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An exchange-traded fund (or ETF) is an investment vehicle traded on stock exchanges, much like stocks or bonds. An ETF represents a collection or "basket" of assets such as stocks, bonds, or futures. Institutional investors can redeem large blocks of shares of the ETF (known as "creation units") for the underlying assets or, alternately, exchange the underlying assets for creation units. This creation and redemption of shares enables institutions to engage in arbitrage and causes the value of the ETF to track the net asset value of the underlying assets. Most ETFs track an index, such as the Dow Jones Industrial Average or the S&P 500.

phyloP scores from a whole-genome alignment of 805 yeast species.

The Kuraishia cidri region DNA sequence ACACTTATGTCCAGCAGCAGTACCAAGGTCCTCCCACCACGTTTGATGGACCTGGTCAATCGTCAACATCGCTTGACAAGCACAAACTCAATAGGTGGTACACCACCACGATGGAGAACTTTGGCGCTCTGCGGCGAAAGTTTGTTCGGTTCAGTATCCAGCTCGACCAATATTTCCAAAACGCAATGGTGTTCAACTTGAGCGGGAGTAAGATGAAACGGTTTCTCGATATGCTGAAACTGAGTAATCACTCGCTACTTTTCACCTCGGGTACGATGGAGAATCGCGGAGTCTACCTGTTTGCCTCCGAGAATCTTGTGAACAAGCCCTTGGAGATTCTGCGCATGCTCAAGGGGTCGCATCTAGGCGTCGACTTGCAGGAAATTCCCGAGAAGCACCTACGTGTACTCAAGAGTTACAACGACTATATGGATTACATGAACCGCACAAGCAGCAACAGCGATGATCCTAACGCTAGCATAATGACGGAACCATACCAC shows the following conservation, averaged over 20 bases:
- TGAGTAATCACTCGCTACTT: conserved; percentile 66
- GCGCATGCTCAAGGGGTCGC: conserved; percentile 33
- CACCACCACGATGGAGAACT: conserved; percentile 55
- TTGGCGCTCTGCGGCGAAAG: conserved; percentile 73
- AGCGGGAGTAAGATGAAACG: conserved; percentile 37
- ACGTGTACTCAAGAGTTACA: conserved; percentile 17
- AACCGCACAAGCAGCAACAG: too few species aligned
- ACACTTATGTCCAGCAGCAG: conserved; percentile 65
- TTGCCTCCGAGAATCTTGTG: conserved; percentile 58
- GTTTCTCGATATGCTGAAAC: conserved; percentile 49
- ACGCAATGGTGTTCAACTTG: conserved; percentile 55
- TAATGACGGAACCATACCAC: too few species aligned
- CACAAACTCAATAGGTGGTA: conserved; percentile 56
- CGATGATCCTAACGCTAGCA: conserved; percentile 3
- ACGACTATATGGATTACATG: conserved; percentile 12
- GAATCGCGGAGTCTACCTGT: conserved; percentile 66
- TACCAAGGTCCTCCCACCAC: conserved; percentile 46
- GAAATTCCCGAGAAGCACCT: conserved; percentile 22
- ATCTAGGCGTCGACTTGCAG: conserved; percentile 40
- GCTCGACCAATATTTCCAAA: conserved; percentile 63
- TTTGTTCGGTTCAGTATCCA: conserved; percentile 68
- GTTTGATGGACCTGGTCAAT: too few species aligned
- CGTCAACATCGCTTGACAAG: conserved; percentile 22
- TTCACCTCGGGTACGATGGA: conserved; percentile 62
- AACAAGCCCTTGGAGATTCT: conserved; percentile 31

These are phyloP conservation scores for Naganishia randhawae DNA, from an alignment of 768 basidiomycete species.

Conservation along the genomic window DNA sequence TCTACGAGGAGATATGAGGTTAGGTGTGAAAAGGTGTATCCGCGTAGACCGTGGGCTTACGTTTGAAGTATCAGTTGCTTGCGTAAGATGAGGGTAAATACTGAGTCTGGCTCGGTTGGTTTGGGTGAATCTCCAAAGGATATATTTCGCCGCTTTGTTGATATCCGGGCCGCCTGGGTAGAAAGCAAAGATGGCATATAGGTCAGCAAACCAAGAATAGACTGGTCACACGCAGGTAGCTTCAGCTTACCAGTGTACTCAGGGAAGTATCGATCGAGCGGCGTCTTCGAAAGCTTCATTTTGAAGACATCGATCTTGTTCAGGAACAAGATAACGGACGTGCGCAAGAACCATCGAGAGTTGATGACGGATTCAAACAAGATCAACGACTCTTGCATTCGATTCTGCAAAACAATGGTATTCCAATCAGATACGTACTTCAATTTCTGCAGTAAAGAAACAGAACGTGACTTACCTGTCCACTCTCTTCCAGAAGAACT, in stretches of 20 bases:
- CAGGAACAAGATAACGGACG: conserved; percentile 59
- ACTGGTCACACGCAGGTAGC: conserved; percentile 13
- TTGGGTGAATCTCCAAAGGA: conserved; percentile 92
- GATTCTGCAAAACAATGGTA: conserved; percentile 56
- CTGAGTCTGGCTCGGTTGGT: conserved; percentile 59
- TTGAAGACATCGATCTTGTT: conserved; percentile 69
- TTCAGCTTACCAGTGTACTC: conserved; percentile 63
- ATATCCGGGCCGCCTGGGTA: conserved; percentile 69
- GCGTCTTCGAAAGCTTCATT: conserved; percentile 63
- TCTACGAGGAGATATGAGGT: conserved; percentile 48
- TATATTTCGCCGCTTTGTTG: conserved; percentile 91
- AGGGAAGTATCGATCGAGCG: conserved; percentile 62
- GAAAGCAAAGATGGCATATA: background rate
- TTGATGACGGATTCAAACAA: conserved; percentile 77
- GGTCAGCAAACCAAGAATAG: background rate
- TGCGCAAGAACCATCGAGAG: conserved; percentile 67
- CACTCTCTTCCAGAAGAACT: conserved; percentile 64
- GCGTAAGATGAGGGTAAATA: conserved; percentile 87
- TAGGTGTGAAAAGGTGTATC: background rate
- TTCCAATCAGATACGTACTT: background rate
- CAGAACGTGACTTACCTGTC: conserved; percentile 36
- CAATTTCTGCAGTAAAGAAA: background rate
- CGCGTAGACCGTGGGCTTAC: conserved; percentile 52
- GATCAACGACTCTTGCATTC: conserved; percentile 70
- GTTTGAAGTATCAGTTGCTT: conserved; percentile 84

An ETF takes the form of a collective investment scheme and combines the valuation feature of a mutual fund or unit investment trust, which can be purchased or redeemed at the end of each trading day for its net asset value, with the tradability feature of a closed-end fund, which trades throughout the trading day at prices that may be substantially more or less than its net asset value. Closed-end funds are not considered to be exchange-traded funds, even though they are funds and are traded on an exchange. ETFs have been available in the US since 1993 and in Europe since 1999. ETFs traditionally have been index funds, but in 2008 the U.S. Securities and Exchange Commission began to authorize the creation of actively-managed ETFs



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